- Nearly two-thirds (65 percent) of working families say they pressure themselves to work during family vacations even though most (53 percent) prefer to completely unplug.
- One in five working families say they prefer to work or to check email once or twice a day.
- Those workers with unused vacation days are significantly more likely to prefer working or checking email during family vacations once or twice a day (23 percent vs. 14 percent).
- About half (48 percent) of working families say they pressure themselves to work during family vacations because they don’t want to come back to a mountain of work. Twenty-eight percent work because they say it feels good to know they’re needed. Approximately one in four (23 percent) say they’re expected to check-in with work while on family vacations.
- More than half of family workers say they feel guilty because their co-workers have to take over their job duties when they go on a vacation (58 percent). The following groups are significantly more likely to feel guilty all of the time or sometimes because their co-workers have to take over their job duties:
- Millennials vs. non-millennials (56 percent vs. 29 percent).
- Those with unused paid vacation days (57 percent vs. 29 percent of those who use all their paid vacation days).
- Those who feel vacation shame (85 percent vs. 20 percent of those who don’t feel vacation shame).
Kids and Social Media Envy Dictate Millennial Vacations
- Across all decision factors surveyed, millennials are significantly more likely than non-millennials to say their kids influence the following aspects of their family vacations:
- Family vacation activities
- Family vacation location
- Date of the family vacation
- Millennials are significantly more likely than non-millennials to say they’ve decided where to go or what to do based on seeing photos on social media (66 percent vs. 31 percent) and how good they think their vacation photos would look on social media (47 percent vs.17 percent).
Multigenerational Travel: Do Millennials Vacation With Grandma For A Built-In Babysitter?
- Among families, millennials are significantly more likely than non-millennials (81 percent vs. 57 percent) to say they’ve ever traveled with their parent(s) on a family vacation since becoming an adult.
- So why have millennials in families traveled with their parents? They are significantly more likely than non-millennials to say:
- Because it’s a tradition (37 percent vs. 23 percent).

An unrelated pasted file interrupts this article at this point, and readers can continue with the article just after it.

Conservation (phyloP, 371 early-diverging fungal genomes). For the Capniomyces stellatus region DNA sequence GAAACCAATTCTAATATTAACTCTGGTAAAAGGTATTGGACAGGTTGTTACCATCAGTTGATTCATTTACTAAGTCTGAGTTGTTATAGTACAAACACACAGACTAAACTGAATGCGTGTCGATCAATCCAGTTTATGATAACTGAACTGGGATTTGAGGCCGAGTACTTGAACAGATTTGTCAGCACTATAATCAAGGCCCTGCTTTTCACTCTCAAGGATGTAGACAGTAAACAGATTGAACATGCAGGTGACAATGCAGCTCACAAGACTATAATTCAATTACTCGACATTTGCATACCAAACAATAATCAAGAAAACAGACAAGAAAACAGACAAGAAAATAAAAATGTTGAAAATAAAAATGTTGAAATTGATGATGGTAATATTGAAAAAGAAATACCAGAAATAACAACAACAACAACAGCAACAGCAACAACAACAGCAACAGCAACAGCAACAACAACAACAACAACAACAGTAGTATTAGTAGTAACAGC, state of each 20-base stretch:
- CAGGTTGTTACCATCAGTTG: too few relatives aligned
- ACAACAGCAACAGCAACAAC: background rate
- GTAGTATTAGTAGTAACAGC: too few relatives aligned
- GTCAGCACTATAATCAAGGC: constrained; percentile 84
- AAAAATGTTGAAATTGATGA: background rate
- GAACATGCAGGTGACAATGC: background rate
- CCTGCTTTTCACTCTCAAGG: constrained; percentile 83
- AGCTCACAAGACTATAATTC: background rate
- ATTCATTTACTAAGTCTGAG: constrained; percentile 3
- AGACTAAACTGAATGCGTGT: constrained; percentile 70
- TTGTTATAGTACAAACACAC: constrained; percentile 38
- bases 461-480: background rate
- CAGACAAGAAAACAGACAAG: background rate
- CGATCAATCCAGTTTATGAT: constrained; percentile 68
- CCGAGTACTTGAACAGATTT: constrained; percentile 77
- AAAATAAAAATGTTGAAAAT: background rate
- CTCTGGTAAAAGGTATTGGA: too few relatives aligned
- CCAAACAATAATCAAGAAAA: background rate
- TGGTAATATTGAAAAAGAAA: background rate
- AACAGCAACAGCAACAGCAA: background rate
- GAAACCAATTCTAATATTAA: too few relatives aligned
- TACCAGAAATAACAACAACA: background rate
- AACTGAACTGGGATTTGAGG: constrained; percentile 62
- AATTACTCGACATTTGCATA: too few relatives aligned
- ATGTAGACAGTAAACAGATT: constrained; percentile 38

- Because their parents help watch their kid(s) (24 percent vs. 14 percent).
- Because they simply have to/are expected to (19 percent vs. 9 percent).
The Gender Effect: Are Men More Self-Conscious About Their Vacations?
Men are significantly more likely to:
- Say their co-workers are mostly or somewhat serious about vacation shaming (57 percent of men vs. 48 percent of women).
- Say feeling vacation shame would very or somewhat likely keep them from planning or going on a vacation (31 percent of men vs. 21 percent of women).
- Wait until the last minute to tell their employers they’re taking time off to go on a vacation (27% of men vs. 18% of women).
- Say they’ve decided where to go or what to do on vacation based on how good they thought their vacation pictures would look on social media (31 percent of men vs. 22 percent of women).
Social Media Impacts Vacation Planning For Families
- Two in five American families (42 percent) say their vacation plans have been influenced by seeing photos on social media.
- One in four families (26 percent) say they’ve made decisions on where to go or what to do on vacation based on how good they think their vacation pictures would look on social media.
Most Survey Respondents Take A Week Or Less Of Vacation At A Time
- The average length of vacations for 36 percent of families is three to five days compared to 40 percent of non-families.
- Thirty-eight percent of families still take a six- to seven-day vacation compared to 33 percent of non-families. Among families, the following groups are significantly more likely to take six- to seven-day vacations:
- Married (38 percent vs. 31 percent non-married).
- Workers with six or more years of job tenure (46 percent vs. 35 percent of workers at their workplace for five years or less).
- Those with a household income of $75K or more (45 percent vs. 35 percent).